medieval-religion: Scholarly discussions of medieval religion and culture

On Tuesday, April 11, 2006, at 7:28 pm, Phyllis wrote:

> Today (12. April) is the feast day of:
> Zeno (d. c. 371)  Zeno may have been an African.  More certain, he 
> had a good classical education and became bishop of Verona in 362. 

There is, of course, more than one saint Zeno.  E.g., this person,
seemingly a younger contemporary of Z. of Verona:

Today (12. April) is Z. of Verona's feast day in the general Roman
calendar.  But in his own diocese he has since 2004 been celebrated
liturgically on 21. May.  This move, which gets the celebration of the
local patron saint out of Lent, places Z.'s feast on the anniversary of
his translation in 807 to what is often thought to have been a
predecessor of the former abbey church in Verona dedicated to him and
now known as now known as San Zeno Maggiore.  This latter structure,
built from ca. 1138 to 1178 and incorporating some elements of a
tenth-century predecessor, is one Italy's major "romanesque" monuments.
It is also noteworthy for some later ornamentation (of which more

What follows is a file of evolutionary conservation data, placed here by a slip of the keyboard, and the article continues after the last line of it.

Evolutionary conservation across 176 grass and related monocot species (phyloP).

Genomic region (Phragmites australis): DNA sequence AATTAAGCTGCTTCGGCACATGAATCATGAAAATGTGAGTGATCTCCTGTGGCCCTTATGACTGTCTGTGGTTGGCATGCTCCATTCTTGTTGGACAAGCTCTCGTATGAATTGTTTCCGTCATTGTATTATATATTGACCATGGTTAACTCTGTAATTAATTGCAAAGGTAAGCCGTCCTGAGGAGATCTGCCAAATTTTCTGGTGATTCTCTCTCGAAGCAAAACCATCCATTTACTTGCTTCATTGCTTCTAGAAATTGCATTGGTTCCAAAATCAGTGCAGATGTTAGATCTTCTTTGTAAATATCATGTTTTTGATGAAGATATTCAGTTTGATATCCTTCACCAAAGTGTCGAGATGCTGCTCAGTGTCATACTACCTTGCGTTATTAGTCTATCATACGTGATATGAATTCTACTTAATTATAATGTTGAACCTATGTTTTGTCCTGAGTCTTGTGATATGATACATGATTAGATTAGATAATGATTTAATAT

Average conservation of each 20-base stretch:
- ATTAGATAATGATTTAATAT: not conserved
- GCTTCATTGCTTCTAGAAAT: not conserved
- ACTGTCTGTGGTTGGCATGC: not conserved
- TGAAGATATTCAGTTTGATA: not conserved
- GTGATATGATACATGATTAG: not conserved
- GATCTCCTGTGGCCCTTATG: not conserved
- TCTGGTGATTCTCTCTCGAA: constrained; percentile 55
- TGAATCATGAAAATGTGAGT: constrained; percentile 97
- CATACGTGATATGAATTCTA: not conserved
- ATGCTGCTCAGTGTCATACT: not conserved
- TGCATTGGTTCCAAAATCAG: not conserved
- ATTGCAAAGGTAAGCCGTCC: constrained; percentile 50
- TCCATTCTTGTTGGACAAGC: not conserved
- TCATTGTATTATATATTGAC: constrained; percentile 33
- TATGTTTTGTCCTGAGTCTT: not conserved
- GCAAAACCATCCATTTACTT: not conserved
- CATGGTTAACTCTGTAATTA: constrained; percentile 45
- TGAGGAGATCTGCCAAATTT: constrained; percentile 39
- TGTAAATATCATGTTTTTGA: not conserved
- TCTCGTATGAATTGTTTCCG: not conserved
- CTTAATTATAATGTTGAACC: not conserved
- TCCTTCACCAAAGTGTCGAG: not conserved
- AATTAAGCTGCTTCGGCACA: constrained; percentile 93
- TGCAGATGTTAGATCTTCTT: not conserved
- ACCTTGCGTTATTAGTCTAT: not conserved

later).  An illustrated, Italian-language account of it is here:

Some exterior views:

Facade and main portal:
Reliefs on the facade:
Various detail views may be seen in the Italian-language account on this
page (though the first image is of the cathedral of Ferrara):
A Thais page on reliefs on the main portal:
Forty-eight bronze panels survive on the door.  Slightly expandable
views of a number of this will be found here:
Much better ones, as well as expandable views of the portal reliefs and
of other features, will be found on the five pages starting here:

Some interior views:
The altarpiece (1457-60) is by Andrea Mantegna.  Here's a closer view:
The saint at the far right in the upper left-hand panel is Z.
Elsewhere in the church is the locally famous "San Zen che ride"
("Smiling Saint Zeno"):
In the statue's present state, he's a "Black Saint Zeno".  But this is
unlikely to have anything to do with modern conjectures about Z.'s
having been of African origin and training. 

San Zeno Maggiore's frescoes include this set, with a well known George
and Dragon:

The crypt is the tenth-century one, rebuilt in the thirteenth and
sixteenth centuries:

Two views of the cloister:

As its name implies, San Zeno Maggiore is not the only Veronese church
dedicated to Z.  Here's a view of the facade of the originally
twelfth-century San Zeno in Oratorio, otherwise known as San Zenetto
("Little Saint Zeno"):
And here's an illustrated Italian-language account of said church:
Inside is this fourteenth-century statue of Z.:

John Dillon

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